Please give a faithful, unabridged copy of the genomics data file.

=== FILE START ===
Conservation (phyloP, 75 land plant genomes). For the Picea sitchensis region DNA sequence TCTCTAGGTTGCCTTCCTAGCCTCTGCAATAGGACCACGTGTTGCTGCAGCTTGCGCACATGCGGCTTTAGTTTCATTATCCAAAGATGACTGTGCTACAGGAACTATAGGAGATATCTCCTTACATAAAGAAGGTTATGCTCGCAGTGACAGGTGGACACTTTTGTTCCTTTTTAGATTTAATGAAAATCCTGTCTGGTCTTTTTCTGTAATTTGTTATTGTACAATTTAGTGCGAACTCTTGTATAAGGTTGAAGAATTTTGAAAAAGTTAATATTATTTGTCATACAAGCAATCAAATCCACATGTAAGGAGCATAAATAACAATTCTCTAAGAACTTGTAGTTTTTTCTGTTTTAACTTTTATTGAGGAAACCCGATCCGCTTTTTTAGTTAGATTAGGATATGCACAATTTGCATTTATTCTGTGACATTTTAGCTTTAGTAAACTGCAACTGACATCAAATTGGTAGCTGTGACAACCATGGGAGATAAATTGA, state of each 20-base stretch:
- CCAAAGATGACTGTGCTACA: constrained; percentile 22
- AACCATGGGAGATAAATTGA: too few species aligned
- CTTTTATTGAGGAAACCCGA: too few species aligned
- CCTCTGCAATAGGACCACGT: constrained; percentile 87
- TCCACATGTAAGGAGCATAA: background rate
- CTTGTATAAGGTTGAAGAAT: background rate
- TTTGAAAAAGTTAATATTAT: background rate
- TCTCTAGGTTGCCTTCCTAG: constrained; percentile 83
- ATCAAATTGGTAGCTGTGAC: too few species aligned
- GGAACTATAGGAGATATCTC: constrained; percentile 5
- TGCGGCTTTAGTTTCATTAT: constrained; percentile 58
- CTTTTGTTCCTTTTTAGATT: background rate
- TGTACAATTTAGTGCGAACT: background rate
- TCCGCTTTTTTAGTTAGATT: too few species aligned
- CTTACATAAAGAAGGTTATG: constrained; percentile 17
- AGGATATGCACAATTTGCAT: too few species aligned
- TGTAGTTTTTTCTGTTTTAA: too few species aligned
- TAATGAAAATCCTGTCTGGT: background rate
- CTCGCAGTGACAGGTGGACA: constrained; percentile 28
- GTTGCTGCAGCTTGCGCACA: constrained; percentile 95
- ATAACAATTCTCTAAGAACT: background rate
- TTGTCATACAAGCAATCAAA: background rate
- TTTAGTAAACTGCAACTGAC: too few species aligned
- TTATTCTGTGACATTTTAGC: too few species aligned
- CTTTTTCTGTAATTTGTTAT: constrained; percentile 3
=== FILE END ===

Conservation (phyloP, 75 land plant genomes). For the Picea sitchensis region DNA sequence TCTCTAGGTTGCCTTCCTAGCCTCTGCAATAGGACCACGTGTTGCTGCAGCTTGCGCACATGCGGCTTTAGTTTCATTATCCAAAGATGACTGTGCTACAGGAACTATAGGAGATATCTCCTTACATAAAGAAGGTTATGCTCGCAGTGACAGGTGGACACTTTTGTTCCTTTTTAGATTTAATGAAAATCCTGTCTGGTCTTTTTCTGTAATTTGTTATTGTACAATTTAGTGCGAACTCTTGTATAAGGTTGAAGAATTTTGAAAAAGTTAATATTATTTGTCATACAAGCAATCAAATCCACATGTAAGGAGCATAAATAACAATTCTCTAAGAACTTGTAGTTTTTTCTGTTTTAACTTTTATTGAGGAAACCCGATCCGCTTTTTTAGTTAGATTAGGATATGCACAATTTGCATTTATTCTGTGACATTTTAGCTTTAGTAAACTGCAACTGACATCAAATTGGTAGCTGTGACAACCATGGGAGATAAATTGA, state of each 20-base stretch:
- CCAAAGATGACTGTGCTACA: constrained; percentile 22
- AACCATGGGAGATAAATTGA: too few species aligned
- CTTTTATTGAGGAAACCCGA: too few species aligned
- CCTCTGCAATAGGACCACGT: constrained; percentile 87
- TCCACATGTAAGGAGCATAA: background rate
- CTTGTATAAGGTTGAAGAAT: background rate
- TTTGAAAAAGTTAATATTAT: background rate
- TCTCTAGGTTGCCTTCCTAG: constrained; percentile 83
- ATCAAATTGGTAGCTGTGAC: too few species aligned
- GGAACTATAGGAGATATCTC: constrained; percentile 5
- TGCGGCTTTAGTTTCATTAT: constrained; percentile 58
- CTTTTGTTCCTTTTTAGATT: background rate
- TGTACAATTTAGTGCGAACT: background rate
- TCCGCTTTTTTAGTTAGATT: too few species aligned
- CTTACATAAAGAAGGTTATG: constrained; percentile 17
- AGGATATGCACAATTTGCAT: too few species aligned
- TGTAGTTTTTTCTGTTTTAA: too few species aligned
- TAATGAAAATCCTGTCTGGT: background rate
- CTCGCAGTGACAGGTGGACA: constrained; percentile 28
- GTTGCTGCAGCTTGCGCACA: constrained; percentile 95
- ATAACAATTCTCTAAGAACT: background rate
- TTGTCATACAAGCAATCAAA: background rate
- TTTAGTAAACTGCAACTGAC: too few species aligned
- TTATTCTGTGACATTTTAGC: too few species aligned
- CTTTTTCTGTAATTTGTTAT: constrained; percentile 3